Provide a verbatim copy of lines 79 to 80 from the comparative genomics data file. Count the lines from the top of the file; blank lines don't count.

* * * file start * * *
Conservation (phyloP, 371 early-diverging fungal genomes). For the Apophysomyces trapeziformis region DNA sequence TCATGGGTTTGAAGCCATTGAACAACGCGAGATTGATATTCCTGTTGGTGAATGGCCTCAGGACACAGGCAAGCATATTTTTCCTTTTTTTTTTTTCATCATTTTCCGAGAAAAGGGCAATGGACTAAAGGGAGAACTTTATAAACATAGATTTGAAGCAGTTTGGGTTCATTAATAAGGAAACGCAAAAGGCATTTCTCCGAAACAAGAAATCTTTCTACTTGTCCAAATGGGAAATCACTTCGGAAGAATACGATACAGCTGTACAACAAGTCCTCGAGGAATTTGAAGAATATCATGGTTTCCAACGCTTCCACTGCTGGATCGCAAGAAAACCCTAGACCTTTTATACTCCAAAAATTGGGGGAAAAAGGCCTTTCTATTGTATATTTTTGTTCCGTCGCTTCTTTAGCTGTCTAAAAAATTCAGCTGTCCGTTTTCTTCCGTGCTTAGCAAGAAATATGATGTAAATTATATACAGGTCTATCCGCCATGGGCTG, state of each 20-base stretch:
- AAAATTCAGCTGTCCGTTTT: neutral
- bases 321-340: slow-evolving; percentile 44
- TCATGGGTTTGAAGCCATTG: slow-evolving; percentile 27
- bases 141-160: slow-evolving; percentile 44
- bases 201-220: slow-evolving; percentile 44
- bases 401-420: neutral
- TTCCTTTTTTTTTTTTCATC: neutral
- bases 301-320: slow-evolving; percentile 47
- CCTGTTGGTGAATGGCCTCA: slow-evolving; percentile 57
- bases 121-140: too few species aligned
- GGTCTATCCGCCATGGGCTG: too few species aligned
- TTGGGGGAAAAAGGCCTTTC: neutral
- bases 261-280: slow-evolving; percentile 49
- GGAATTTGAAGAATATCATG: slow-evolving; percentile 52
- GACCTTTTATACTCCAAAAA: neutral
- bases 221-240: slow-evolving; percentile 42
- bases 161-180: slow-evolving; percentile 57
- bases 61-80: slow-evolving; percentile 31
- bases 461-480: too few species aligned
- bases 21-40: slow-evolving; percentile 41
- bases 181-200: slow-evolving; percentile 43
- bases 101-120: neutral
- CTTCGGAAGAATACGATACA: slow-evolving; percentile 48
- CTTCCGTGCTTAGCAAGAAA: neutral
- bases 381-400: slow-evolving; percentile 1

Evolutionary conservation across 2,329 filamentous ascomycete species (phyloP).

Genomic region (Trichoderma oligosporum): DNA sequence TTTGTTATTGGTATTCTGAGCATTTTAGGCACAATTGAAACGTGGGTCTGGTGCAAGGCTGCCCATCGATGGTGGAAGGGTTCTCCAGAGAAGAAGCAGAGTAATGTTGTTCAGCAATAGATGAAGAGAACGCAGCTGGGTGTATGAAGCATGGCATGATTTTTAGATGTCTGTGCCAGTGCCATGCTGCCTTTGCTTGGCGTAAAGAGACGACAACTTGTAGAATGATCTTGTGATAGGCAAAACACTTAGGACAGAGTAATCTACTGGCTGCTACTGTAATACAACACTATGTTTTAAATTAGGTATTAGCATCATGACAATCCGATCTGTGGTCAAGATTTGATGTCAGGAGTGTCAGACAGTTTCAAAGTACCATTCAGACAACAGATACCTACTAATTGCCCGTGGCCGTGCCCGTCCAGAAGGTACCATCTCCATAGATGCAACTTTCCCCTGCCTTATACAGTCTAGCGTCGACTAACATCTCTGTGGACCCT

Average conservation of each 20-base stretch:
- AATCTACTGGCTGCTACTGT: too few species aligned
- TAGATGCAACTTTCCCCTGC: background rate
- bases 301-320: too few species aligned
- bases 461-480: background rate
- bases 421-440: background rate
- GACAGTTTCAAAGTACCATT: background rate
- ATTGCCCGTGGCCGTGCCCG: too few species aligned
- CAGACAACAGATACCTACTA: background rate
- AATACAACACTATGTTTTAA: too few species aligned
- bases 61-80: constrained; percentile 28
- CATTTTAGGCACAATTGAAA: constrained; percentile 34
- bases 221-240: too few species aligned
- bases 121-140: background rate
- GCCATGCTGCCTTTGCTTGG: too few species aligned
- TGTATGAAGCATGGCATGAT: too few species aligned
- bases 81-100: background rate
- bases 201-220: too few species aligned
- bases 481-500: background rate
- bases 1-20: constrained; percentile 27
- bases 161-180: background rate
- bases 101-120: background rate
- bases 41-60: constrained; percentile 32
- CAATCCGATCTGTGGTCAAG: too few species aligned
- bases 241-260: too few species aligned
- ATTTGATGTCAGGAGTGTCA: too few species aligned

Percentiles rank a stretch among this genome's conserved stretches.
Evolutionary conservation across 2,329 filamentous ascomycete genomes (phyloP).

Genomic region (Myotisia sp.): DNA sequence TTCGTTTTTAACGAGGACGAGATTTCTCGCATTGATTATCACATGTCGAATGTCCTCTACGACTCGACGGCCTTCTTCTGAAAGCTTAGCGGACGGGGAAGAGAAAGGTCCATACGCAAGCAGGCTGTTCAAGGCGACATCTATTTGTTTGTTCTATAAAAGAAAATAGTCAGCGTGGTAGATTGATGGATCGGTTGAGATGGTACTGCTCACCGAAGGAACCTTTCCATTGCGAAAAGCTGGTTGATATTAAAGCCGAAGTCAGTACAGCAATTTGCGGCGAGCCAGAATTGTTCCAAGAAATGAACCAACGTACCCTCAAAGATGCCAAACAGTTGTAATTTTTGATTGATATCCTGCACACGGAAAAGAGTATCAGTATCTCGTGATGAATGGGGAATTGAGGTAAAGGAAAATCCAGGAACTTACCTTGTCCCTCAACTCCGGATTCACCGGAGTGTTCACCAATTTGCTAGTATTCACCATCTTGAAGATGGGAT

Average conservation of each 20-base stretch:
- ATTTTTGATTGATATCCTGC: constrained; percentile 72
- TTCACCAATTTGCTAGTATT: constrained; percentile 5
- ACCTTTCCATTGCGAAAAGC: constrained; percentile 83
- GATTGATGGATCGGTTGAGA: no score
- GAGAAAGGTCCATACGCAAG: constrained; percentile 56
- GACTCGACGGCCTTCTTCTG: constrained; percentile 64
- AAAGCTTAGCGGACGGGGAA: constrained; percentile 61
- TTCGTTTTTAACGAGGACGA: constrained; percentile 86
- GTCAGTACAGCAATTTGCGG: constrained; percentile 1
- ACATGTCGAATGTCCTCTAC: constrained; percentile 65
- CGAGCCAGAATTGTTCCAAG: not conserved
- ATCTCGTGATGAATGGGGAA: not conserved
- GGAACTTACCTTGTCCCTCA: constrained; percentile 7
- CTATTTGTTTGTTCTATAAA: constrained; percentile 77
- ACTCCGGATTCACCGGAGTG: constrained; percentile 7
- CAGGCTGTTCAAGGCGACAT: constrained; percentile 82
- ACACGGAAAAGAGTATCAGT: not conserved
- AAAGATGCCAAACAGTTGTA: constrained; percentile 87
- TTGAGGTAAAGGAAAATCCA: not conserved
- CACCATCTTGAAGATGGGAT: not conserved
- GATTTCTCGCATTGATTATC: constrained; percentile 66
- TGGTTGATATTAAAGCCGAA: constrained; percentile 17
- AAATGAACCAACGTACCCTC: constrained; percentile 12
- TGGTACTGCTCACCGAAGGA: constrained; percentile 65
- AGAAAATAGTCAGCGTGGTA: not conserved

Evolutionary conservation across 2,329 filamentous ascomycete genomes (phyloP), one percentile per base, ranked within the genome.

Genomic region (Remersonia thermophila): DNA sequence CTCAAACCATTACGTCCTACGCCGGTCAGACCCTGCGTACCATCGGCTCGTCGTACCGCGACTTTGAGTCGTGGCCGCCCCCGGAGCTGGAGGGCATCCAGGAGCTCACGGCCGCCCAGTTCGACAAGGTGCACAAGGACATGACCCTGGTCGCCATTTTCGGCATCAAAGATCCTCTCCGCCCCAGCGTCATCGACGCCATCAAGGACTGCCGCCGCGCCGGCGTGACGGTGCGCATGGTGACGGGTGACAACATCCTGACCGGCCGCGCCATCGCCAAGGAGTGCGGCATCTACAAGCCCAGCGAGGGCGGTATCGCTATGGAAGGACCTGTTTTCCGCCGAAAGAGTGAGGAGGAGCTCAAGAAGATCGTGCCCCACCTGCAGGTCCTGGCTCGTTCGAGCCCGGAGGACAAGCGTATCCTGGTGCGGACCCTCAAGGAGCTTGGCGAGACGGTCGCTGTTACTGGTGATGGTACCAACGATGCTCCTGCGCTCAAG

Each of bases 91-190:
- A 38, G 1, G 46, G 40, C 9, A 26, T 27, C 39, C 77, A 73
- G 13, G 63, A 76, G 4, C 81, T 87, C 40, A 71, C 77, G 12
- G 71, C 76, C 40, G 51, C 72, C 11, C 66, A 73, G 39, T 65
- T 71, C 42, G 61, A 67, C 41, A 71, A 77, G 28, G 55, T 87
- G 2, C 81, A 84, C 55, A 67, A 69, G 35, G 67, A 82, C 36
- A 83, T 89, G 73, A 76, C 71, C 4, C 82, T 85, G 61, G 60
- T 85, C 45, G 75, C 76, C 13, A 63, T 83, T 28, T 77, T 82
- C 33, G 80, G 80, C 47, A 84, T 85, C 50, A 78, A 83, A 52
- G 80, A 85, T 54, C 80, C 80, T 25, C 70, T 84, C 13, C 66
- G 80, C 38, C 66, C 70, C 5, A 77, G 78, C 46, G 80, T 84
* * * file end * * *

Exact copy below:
- GATTTCTCGCATTGATTATC: constrained; percentile 66
- TGGTTGATATTAAAGCCGAA: constrained; percentile 17